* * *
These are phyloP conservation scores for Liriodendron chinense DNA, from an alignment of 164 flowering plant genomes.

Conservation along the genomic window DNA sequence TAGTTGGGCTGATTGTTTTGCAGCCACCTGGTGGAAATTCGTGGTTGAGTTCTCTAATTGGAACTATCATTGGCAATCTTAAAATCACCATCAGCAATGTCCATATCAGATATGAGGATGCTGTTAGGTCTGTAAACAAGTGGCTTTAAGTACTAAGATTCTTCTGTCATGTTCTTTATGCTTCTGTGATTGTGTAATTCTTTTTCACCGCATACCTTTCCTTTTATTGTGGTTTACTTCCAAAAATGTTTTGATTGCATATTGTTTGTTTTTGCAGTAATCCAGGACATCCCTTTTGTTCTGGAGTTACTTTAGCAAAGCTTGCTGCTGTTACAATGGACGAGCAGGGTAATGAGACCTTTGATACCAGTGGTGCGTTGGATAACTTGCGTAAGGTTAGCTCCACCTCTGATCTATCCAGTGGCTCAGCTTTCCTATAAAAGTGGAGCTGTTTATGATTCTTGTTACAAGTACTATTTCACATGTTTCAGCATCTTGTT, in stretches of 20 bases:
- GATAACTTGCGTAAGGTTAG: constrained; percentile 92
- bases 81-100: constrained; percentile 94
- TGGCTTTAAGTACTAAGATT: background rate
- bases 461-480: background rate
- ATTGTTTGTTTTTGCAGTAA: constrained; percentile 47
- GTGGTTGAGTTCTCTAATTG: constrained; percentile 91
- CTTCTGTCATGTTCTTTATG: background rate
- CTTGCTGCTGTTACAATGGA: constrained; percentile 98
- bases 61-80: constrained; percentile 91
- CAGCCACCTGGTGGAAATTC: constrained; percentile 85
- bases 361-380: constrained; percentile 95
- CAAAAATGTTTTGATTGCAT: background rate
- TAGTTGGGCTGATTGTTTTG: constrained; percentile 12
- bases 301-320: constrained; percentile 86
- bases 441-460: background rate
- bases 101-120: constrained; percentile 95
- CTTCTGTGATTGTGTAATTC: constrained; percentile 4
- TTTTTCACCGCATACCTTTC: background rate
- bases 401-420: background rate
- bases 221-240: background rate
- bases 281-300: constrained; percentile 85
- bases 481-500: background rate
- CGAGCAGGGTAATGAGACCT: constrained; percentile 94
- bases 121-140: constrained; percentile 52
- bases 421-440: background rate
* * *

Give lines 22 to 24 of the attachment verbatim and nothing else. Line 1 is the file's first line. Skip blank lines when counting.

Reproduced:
- bases 221-240: background rate
- bases 281-300: constrained; percentile 85
- bases 481-500: background rate